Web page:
First, in using this analysis the cumulative actual cost of work performed (ACWP in earned value) should be compared to accrued expenditures for the project. These figures will not be exact, but will provide an indication whether accruals to date have been in line with what was forecasted. In government contracting and project management, these figures will also be somewhat off because earned value figures do not include fee or profit, while financial management figures will include fee or profit. Understanding the profit center from which the financial expenditures are being accrued will allow for a reconciliation of these differences.

Secondly, if projected accruals against the project plan begin to deviate, it is an early indication of programmatic risk being manifested in the physical expenditures of the project. For example, if management anticipates that there will be a delay in project execution in some area, they may decide to defer acquisition of spare parts used in the construction of a component, or they may delay the award of a subcontract that was meant to augment staff in an area requiring specialized expertise.

Third, and conversely, deviations of expenditures for needed materials or manpower may adversely affect project execution, and provide an early warning that such shortages or misalignments will move project accomplishment to the right. For example, a company may have underestimated the combined Procurement Action Lead Time (PALT) and delivery of critical materials, which will now arrive much later than anticipated. This misalignment will cascade through the schedule and future planned work.

For both of these previous conditions, the proper determination of cause-and-effect is essential, since either may appear to suggest the opposite cause.

Fourth, variances in performance either in earned value achievement or schedule performance may require an adjustment to the type of money being provided. For example, when a project fails to execute and risk is manifested in terms of cost and/or schedule, financial management and budgeting personnel, always under pressure to apply excess funds to more immediate needs, may mistakenly believe that a budget mark (a decrease) is appropriate since the allocated money will not be executed in the current time-frame.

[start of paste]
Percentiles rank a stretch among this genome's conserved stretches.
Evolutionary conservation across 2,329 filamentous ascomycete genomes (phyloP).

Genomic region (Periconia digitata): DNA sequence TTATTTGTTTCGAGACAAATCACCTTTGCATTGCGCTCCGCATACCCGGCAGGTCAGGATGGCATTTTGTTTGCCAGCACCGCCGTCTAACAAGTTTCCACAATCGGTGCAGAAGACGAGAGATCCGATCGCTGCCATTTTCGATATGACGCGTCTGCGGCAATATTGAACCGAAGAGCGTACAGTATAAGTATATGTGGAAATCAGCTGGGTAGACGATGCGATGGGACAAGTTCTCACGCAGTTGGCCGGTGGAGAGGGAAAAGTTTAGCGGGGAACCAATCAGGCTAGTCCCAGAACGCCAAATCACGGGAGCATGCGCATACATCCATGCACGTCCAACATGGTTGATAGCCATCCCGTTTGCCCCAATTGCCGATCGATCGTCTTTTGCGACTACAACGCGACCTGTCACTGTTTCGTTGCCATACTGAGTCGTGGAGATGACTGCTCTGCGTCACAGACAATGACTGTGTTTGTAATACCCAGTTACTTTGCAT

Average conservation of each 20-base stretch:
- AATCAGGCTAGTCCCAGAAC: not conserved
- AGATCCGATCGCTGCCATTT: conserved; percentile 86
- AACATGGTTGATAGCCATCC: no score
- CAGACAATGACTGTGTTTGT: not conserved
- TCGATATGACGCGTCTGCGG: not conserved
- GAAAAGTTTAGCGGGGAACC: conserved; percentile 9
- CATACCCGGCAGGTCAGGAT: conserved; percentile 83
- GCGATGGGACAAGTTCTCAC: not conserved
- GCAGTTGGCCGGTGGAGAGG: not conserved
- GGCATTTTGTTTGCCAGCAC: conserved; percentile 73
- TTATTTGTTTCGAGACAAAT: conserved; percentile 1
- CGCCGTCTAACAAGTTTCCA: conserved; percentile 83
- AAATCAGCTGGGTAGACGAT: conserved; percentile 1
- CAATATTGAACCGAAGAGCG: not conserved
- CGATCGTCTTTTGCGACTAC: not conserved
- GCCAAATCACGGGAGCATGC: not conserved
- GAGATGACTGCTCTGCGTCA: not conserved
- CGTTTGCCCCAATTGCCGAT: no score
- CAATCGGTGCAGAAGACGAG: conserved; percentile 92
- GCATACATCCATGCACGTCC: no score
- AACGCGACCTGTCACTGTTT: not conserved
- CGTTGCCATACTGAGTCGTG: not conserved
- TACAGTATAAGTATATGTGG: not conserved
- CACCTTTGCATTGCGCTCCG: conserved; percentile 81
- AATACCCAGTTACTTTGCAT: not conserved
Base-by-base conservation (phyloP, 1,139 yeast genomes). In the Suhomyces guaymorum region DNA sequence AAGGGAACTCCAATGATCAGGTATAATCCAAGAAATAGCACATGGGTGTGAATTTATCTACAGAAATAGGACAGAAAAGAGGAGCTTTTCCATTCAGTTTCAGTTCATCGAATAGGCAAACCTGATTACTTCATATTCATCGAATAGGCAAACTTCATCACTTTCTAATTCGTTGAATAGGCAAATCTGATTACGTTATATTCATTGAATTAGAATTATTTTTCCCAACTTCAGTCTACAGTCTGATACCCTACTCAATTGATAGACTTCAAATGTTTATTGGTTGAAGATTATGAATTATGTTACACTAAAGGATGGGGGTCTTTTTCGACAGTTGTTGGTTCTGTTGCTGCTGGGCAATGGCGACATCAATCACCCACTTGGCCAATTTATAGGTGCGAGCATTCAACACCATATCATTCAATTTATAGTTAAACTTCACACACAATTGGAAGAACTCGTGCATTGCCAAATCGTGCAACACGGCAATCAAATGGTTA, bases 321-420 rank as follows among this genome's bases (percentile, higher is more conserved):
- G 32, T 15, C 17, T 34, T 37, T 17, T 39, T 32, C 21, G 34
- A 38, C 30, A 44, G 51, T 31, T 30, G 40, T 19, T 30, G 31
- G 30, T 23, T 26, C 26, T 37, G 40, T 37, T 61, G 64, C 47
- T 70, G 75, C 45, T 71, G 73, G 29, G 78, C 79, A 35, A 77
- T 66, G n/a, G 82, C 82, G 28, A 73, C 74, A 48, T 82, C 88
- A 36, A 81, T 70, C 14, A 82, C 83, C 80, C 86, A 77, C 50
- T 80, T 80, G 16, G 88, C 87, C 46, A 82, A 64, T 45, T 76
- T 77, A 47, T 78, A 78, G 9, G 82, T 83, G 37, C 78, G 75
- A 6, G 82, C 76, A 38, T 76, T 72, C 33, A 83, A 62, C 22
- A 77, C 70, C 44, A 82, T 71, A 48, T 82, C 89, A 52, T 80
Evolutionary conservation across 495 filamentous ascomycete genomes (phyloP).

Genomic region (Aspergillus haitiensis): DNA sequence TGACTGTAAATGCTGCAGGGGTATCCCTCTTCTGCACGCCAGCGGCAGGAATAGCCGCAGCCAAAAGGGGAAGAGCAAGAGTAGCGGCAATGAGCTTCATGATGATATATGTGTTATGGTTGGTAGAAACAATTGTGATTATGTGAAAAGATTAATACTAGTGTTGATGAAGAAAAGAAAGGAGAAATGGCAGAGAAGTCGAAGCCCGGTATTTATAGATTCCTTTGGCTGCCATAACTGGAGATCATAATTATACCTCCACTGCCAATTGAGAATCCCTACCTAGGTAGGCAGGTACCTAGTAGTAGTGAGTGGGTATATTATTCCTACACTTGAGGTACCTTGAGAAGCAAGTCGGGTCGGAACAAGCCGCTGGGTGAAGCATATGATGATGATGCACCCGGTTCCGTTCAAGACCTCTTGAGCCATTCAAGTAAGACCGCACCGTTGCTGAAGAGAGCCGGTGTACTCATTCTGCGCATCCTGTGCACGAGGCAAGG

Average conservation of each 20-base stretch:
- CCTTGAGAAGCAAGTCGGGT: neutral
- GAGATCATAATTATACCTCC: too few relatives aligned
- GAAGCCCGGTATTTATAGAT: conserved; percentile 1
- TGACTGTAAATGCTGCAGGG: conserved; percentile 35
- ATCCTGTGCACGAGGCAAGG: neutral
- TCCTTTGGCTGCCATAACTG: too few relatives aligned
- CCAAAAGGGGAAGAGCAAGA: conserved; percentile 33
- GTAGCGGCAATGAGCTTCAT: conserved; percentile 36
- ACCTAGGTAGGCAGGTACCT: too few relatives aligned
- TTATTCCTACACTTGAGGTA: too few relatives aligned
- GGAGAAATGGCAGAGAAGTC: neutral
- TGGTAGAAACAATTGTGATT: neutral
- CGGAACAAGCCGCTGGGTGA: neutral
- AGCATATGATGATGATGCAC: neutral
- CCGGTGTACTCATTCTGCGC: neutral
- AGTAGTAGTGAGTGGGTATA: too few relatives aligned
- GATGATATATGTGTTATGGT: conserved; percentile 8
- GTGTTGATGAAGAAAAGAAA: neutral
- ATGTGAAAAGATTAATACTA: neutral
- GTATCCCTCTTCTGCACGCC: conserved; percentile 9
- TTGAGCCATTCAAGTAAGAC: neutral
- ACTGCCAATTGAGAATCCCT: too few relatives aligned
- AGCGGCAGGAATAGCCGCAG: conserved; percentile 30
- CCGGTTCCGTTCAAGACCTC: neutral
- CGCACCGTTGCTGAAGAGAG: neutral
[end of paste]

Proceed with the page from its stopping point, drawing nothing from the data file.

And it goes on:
But this is not necessarily the case. Performance management data tracks the performance measurement baseline (PMB) for the life of the project, but funding has a finite period in which it can be executed. In government contracting it is not uncommon for there to be different “colors” of money: Research, Development, Test & Evaluation (RDT&E), Procurement, Operations and Maintenance (O&M), and others. Furthermore, these types of appropriations have different expiration dates: two years in terms of RDT&E, three years for procurement, and one year for O&M. The financial management plan takes into account the life of money allocated to the project, as well as the costs of activities necessary to project execution. The time frame for financial execution is shorter and, therefore, more sensitive to risks or variances than project plans that are projected across a longer period of time.

For an R&D program experiencing risk during a particular portion of its PMB, for example, a variance this year may require not only a steady funding profile, but a larger expenditure to handle risk. Marking two-year RDT&E money in its first year in this case would be a mistake, of course, but *not* properly anticipating the proper level of risk adjusted expenditures to handle risk may exacerbate the ability of the project to recover and execute, causing it to fall into a spiral of compounding misalignments and variances from which it may never recover.

Thus, what we can see is that, oftentimes, the availability of cash–and the right kind of cash at the right time–will have as much impact on project execution as the factors of technical and engineering risk. Furthermore, tracking and reconciling the financial plan against actual accomplishment will provide a very detailed early indicator into project performance since it is sensitive to deviations in the fiscal plan.


For those not savvy about the cultural reference to Buck Rogers what follows is a sampling of the first of what became a movie serial in the 1930s, which originated as a radio “space opera”. Later it became a TV series in 1950 as well. For the record, I was not around yet when these were popular, though I did watch the reruns on Saturday mornings in the 1960s and early 1970s.